region and the security at the capitol doing a national security event at the capitol during the time as in the pentagon -- i was in the pentagon. i'm sorry -- i hope we didn't do our job. we had the experts -- we did do our job. we had the experts we needed to do it. we provided a report, we talked through multiple committees on the senate and the house side multiple times. the recommendations got great input from both house and senate committees that are responsible for resourcing and policy. host: it strikes me that there are similarities between your role in overseeing the task
force and the one on january 6. to break down civil authority and in both cases there was a certain amount of civil unrest. guest: well, yes. the ability to pull together all of the assets to complete the effectuation -- evacuation insecure the collaboration and the states of louisiana and mississippi in collaboration with local governments. that experience did help and it doing the capitol review to come up with what the fixes are. many of the fixes we put in were regulations from the people we were talking to. we didn't go make stuff up.
everything had to follow some sort of procedure of law, doctrine. as well as meeting the requirements of everybody in the capitol, everyone we talked to to get the capitol back to where it could be open to the public again. that was a demand from everyone. don't make the capitol look like the green zone. we want it opened back up to the public. tell us what we need to do. from the people we talk to, we pulled the recommendation to the house. host: let's hear from new york. go ahead. caller: hi. after all of your decades of service for this nation, even in your retirement, a straight shooter which is becoming a rare thing these days.
you tell it like it is. is not always comfortable hearing the truth. -- it is not always comfortable hearing the truth. i would like to salute each and every one of those capitol police officers. their bravery. we almost went into a dictatorship. it is how close we came. general honore, do you think it is coincidental that on november 7, so she did that joe biden was the -- associated press announced joe biden was the winner of the election and on the ninth since secretary of defense -- the secretary of defense was fired by trump and was replaced by a gentleman named christopher miller as
acting department secretary of defense. he was in charge on january 6. i was like -- i would like to know if he was told to turn his head and not allow [indiscernible] guest: i think that would be opinion and that is the job of the commission right now in the house to get that determined. as well as investigations by the department of justice. we all have perceptions about that, but i best leave that to the investigators to sort that out. we do know command and control, there was a lot of confusion. we all sought unfold on television, almost life. where's the national guard? where's the national guard? government did not work that day. we did work was the police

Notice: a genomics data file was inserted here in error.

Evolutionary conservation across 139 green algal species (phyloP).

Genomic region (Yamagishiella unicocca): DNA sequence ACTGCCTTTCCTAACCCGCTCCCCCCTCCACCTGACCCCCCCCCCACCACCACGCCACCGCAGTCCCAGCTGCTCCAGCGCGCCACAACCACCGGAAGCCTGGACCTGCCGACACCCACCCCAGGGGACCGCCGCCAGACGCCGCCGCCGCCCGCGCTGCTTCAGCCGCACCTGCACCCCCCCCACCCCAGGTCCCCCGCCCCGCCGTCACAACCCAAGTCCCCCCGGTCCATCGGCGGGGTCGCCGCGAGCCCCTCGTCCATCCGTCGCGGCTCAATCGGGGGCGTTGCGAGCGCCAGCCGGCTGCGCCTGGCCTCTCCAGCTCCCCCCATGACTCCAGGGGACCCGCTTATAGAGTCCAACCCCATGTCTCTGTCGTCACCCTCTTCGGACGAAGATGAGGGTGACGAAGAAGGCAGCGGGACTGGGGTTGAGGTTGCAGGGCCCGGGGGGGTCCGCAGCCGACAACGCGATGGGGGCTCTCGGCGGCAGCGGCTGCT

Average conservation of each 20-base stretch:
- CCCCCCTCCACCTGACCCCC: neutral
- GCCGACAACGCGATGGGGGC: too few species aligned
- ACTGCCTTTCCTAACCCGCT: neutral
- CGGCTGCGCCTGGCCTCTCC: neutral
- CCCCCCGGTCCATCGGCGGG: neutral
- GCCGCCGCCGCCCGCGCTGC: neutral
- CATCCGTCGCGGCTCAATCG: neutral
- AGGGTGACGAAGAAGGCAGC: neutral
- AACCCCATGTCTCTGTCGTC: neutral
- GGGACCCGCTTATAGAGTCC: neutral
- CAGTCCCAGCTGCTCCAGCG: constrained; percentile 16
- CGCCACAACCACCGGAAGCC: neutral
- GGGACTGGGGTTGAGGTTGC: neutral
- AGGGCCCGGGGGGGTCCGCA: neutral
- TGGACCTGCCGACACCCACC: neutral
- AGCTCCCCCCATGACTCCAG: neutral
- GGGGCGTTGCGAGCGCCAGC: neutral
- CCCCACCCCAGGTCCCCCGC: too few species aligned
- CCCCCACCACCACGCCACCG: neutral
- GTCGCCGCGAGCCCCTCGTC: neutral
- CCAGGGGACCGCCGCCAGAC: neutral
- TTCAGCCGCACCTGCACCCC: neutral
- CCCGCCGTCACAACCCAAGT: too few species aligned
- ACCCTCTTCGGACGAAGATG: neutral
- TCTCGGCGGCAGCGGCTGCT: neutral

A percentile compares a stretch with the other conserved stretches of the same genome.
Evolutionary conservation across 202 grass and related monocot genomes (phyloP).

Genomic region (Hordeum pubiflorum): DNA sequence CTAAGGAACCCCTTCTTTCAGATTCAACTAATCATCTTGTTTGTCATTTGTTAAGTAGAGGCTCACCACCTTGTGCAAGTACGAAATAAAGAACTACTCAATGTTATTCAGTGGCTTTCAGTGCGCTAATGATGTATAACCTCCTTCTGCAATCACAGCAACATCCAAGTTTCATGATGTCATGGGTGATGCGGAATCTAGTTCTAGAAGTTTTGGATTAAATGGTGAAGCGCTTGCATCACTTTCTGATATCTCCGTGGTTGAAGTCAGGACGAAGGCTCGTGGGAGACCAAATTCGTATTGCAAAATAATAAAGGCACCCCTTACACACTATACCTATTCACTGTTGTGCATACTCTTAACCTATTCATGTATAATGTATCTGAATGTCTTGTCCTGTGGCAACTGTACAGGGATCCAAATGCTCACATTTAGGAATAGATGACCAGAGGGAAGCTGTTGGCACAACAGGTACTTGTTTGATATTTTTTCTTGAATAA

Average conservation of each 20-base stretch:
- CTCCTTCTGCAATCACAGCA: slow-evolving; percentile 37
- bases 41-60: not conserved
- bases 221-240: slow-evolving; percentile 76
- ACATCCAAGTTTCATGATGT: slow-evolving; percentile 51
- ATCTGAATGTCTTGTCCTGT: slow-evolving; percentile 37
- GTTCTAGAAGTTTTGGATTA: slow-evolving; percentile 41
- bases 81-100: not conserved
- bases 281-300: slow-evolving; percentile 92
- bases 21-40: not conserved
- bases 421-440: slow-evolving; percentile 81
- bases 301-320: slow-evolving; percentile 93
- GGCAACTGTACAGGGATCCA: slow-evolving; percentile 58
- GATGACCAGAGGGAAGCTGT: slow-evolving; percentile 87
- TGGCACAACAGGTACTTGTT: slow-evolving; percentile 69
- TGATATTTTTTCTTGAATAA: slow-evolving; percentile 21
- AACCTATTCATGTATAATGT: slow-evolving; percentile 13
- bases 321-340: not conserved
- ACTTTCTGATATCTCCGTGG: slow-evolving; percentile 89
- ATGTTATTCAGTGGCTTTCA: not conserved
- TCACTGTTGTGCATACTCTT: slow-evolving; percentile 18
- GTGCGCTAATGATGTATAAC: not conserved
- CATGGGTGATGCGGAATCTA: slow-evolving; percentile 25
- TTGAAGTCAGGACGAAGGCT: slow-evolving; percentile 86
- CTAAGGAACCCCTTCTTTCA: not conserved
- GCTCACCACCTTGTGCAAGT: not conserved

coming together and holding the line. -- what did work. host: largely former members of the military and law enforcement pegs that number at 50 two in their report. -- 52 in their report. what are your thoughts? guest: i will share with you, if i may, my perception. our veterans are very subject to call to action on internet and networking and groups. the fact they have served, they are subject to be an influence that the end of the day, the
patriotism by their service and skills that they will have to save the nation. that call to duty leaves them subject to repeated requests of let's go save the nation. i think that call to duty their internet networks and through groups -- through internet networks and groups make them vulnerable because people are leaning in on what is perceived as unquestionable patriotism to the country. however, i, like most people, think that is a misplaced use of the patriotism to trained over the government. host: let's hear from summerville, south carolina. good morning. caller: i just wanted to say to the general, i am so proud of him and his work.
i just admire you. that's it. guest: thank you, sir. that is a good change. host: to florida. you are on. caller: yes. i have a question. back in 2020, donald trump was evacuated from the white house because of a black lives are protest. -- matter protest. it seems that during this protest, he was sitting in the white house gleefully watching on television. do you have any response to that? guest: no, sir. i saw groups of that. i watched that protest on television. but i am not familiar enough with that to give any analysis on what was happening. i'm sorry. host: a question from twitter.